Weekly Letter to the President
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ofthisandthat.org. All rights
INAUGURATION, January 20, 2009
Drunk in its stale air
For two hundred years.
Fettered in mind and body,
The soul, the safe escape
To let me breathe the cries
Of my heart singing
Tears of mel-an-choly.
The tears flow free today
Washing the stains of blood
And sweat in brotherhood.
Raise the curtain then an'
Let the world look in
On this promised land --
We breathe free today.... almost.
--- Arshad M. Khan
We will be known forever by the tracks we leave.
--- Native American proverb
July 26, 2019 (posted July 30, 2019)
Mr. President: So Boris Johnson has become Britain's prime minister. He has been
trying and scheming, scheming and trying including undermining David Cameron. A
'remainer' before, Johnson saw political capital in the 'leave' campaign, and in a
sudden about turn became its face and leading campaigner. Always superb at the
latter and having the inbuilt advantage of a clown's rapport with his public, he is given
credit (or blamed) for the 'leave' victory in the referendum. It certainly was a
turnaround for when the then prime minister, David Cameron promised the
referendum, no one believed Britain would vote to leave -- a vote that has divided the
union as both Northern Ireland and Scotland voted to remain.
Boris has promised brexit, deal or no-deal, by October 31. A no-deal brexit would
hurt the EU but cause much more damage to the UK economy. Since Boris refuses to
rule out prorogation of parliament to achieve his ends, parliament has voted to
ensure parliament will continue to legislate by requiring it to consider a Northern
Ireland bill every two weeks . In effect the Boris no-deal brexit bomb has been
defused, at least for the time being.
Brexit itself and its economic cost remain. If its supporters like Nigel Farage thought
trade with the US will recompense the losses, they are in for a surprise. As Trump's
'America first' policy has made abundantly clear, the US will be a tough negotiator on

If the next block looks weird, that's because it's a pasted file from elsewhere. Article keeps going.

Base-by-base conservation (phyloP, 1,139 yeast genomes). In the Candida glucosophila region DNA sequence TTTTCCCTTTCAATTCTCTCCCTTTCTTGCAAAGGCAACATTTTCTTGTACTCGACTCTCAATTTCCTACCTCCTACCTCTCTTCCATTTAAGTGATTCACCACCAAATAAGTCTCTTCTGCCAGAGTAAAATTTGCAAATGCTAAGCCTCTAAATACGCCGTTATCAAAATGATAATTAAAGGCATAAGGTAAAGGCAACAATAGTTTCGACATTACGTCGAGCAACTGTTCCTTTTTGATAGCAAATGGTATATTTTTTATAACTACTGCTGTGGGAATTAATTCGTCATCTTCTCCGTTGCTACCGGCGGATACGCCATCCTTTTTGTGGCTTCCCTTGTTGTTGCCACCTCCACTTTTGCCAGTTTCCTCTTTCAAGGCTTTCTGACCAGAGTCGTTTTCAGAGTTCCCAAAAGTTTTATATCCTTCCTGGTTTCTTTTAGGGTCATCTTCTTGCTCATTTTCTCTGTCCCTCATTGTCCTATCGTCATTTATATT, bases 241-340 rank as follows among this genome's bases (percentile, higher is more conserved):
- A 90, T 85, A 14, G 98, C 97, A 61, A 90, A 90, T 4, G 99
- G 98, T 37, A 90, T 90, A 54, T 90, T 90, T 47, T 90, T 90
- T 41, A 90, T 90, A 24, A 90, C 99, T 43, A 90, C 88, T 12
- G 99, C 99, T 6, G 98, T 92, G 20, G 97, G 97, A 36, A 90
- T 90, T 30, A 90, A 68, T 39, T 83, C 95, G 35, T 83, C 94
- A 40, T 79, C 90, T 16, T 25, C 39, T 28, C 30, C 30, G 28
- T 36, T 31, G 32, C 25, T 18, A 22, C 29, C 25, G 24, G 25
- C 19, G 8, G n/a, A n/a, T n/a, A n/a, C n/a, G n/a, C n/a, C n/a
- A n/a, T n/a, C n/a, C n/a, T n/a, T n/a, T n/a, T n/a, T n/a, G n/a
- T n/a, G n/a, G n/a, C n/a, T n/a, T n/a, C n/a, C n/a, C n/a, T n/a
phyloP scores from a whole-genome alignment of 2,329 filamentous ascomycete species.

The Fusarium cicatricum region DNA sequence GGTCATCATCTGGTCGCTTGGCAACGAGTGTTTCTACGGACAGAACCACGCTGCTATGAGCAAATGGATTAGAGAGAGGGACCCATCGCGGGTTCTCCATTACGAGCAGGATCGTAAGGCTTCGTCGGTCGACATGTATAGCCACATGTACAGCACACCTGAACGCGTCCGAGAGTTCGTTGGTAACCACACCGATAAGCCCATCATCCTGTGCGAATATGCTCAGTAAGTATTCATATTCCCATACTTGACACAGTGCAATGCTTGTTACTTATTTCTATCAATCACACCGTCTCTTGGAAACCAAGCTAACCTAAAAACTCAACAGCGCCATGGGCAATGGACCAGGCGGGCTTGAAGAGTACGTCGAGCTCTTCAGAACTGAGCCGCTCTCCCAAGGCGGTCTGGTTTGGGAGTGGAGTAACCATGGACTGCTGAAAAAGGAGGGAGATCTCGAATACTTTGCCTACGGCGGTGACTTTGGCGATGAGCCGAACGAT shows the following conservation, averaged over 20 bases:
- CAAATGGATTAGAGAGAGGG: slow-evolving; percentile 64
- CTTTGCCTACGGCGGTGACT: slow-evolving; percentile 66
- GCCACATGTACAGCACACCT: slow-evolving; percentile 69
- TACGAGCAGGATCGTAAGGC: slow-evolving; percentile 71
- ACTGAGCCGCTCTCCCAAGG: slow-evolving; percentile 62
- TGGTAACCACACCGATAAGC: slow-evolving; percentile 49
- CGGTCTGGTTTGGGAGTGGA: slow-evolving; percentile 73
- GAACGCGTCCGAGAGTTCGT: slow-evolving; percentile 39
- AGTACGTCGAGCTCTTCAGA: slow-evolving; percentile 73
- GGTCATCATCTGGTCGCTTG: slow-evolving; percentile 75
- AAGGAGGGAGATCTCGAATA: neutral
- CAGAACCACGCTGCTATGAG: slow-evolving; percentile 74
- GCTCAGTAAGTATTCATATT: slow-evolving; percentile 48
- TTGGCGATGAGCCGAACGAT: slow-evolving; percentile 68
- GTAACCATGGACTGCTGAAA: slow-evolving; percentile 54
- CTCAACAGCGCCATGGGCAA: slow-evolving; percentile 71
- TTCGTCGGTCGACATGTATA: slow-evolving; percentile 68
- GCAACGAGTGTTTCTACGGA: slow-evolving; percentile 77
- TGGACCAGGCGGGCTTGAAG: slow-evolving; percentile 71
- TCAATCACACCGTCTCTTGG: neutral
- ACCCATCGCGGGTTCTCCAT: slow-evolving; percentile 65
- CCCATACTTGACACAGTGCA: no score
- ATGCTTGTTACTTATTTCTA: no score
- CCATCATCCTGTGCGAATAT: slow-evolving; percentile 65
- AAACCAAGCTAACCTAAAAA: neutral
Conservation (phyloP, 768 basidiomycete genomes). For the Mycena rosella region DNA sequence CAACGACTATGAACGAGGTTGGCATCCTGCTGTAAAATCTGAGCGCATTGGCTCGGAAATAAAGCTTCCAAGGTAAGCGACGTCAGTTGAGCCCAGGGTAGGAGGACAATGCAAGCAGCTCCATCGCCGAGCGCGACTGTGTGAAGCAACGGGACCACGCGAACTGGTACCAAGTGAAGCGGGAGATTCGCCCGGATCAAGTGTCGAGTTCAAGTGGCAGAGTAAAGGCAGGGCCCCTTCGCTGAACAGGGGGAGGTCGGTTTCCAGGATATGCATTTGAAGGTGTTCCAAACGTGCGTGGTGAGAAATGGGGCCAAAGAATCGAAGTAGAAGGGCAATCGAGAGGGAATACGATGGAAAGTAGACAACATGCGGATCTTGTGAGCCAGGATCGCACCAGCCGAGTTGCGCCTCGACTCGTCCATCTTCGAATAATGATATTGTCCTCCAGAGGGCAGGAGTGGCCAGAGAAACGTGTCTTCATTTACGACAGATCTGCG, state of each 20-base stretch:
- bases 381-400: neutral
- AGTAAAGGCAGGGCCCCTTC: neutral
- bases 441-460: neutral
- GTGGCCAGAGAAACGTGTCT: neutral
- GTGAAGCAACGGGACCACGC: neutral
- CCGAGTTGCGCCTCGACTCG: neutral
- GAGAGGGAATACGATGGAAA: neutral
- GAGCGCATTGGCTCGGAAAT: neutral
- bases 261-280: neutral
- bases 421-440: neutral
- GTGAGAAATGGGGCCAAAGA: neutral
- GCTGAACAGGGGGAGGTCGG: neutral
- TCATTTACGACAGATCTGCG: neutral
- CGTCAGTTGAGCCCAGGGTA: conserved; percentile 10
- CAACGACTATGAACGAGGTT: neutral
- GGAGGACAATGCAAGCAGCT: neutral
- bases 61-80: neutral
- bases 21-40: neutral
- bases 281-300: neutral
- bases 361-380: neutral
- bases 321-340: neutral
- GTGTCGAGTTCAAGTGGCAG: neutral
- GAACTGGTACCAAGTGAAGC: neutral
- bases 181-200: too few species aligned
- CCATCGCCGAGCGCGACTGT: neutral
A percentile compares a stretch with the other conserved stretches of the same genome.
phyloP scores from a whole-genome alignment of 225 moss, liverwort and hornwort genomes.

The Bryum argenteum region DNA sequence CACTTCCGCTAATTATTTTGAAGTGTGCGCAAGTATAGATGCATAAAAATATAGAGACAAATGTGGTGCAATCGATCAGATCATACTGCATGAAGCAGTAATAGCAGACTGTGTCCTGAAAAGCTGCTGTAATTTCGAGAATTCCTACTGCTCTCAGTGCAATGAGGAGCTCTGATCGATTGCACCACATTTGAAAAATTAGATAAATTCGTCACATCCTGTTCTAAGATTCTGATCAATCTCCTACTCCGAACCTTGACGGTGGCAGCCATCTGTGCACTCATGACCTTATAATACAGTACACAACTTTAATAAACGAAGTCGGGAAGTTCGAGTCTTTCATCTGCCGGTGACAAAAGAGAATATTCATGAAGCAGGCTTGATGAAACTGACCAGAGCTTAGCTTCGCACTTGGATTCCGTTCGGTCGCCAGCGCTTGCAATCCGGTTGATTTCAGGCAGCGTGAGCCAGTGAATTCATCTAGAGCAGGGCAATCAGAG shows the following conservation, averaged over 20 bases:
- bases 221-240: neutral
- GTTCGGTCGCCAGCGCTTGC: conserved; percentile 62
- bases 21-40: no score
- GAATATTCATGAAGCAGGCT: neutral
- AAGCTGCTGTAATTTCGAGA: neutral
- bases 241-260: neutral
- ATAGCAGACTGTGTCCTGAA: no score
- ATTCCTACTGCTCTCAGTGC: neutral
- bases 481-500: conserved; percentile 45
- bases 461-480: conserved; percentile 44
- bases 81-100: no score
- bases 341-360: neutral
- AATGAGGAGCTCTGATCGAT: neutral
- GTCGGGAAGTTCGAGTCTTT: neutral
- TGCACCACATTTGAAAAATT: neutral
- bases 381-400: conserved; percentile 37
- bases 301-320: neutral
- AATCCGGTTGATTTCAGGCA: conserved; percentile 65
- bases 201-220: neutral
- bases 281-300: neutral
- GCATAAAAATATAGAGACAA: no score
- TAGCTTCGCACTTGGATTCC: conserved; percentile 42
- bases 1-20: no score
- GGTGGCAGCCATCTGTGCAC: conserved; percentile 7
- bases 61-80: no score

any trade deal.
All that is later. The first problem Boris faces is one of uniting the parliamentary party
and securing its support. Philip Hammond the Chancellor of the Exchequer (akin to
Treasury Secretary) has resigned and the other most important job, that of Foreign
Secretary is held by Jeremy Hunt his defeated rival. He has refused to quit and has
turned down a demotion to defense secretary. Sajid Javid's job as home secretary
has been given to Priti Patel and Javid himself, a former banker, has been appointed
to Hammond's position as Chancellor of the Exchequer, the first ethnic minority
person to hold such a high level post.
How Johnson will fare with Hunt's supporters remains to be seen.
Dominic Raab receives the foreign porfolio with the additional title of First Secretary of
State giving him the most senior rank in the cabinet after the prime minister. Raab's
father was Jewish although he himself was brought up in his mother's Church of
England faith. As a young man, he spent the summer of 1998 at Birzeit University in
the West Bank near Ramallah working for one of the principal Palestinian negotiators
of the Oslo Peace Accords. Will we see any progress with peace in Israel/Palestine?
At the end of the cabinet reshuffle, the startling fact is that Boris has fired over half of
Theresa May''s cabinet. No room for bridge building, the new cabinet is exclusively
'leavers' or right-wingers or Boris supporters. Exactly how that unites is difficult to
fathom. We now have to wait and see when the disgruntled former ministers or their
supporters will decide to wield their knives. George Canning had the shortest term in
office serving just 119 days, and Johnson's October 31st brexit deadline is exactly 99
days from when he took office. Will he set a new record?
Meanwhile, Boris has his work cut out for him. Not just brexit but Iran is sitting on two
British-flagged tankers. Does Britannia still rule the waves? Not bloody likely, to use
a British colloquialism, or so it seems.